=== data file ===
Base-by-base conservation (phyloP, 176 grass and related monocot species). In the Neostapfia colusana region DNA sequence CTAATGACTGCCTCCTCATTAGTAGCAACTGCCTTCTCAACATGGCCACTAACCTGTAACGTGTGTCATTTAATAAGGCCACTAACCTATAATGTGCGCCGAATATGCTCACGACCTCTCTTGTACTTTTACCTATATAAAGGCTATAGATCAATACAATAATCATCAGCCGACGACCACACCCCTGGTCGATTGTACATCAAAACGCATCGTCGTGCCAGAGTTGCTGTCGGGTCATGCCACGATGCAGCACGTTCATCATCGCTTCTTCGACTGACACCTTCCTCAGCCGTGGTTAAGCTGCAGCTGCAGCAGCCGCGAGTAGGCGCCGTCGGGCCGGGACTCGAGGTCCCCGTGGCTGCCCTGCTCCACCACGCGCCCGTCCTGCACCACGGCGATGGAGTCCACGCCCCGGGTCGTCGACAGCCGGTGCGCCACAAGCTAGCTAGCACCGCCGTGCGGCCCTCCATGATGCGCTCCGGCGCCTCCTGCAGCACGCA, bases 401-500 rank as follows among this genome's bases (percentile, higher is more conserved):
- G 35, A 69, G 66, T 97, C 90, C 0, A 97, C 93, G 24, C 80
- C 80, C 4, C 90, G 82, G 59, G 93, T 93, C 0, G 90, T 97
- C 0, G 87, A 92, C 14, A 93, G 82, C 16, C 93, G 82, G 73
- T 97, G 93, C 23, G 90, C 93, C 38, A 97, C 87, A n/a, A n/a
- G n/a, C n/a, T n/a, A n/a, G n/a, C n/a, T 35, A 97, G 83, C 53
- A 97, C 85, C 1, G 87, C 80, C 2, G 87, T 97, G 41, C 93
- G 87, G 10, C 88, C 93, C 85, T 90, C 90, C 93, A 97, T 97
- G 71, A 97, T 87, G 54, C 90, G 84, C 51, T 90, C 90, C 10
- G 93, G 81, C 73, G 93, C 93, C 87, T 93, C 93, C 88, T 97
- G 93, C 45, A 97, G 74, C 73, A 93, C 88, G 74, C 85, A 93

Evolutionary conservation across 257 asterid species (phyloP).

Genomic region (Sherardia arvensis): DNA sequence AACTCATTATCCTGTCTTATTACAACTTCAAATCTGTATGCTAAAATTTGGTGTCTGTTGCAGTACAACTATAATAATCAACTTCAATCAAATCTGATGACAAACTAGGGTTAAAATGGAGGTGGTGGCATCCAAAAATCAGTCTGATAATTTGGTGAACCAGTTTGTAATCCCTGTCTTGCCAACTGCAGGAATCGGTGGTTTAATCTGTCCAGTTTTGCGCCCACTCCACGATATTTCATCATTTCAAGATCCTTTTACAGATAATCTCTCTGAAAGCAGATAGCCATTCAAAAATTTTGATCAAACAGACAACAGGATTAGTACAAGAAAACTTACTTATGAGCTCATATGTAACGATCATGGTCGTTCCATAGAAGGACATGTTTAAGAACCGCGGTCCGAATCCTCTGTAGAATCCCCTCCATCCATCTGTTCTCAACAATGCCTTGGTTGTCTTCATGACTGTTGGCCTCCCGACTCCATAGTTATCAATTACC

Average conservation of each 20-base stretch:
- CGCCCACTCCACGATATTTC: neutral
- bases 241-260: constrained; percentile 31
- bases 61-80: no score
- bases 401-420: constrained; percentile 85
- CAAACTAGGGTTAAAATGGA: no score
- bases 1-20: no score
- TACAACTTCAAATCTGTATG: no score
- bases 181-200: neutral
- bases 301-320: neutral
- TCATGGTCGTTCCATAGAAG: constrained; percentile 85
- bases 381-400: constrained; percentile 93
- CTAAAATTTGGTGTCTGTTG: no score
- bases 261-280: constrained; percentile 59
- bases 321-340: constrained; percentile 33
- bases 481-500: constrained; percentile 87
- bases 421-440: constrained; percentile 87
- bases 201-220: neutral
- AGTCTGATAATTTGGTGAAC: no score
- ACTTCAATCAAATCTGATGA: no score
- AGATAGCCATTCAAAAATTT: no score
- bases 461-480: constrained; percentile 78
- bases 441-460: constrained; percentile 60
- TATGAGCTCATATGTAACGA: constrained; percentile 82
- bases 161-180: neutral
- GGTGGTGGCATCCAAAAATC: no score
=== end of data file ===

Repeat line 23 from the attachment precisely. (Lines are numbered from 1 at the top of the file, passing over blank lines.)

- bases 301-320: neutral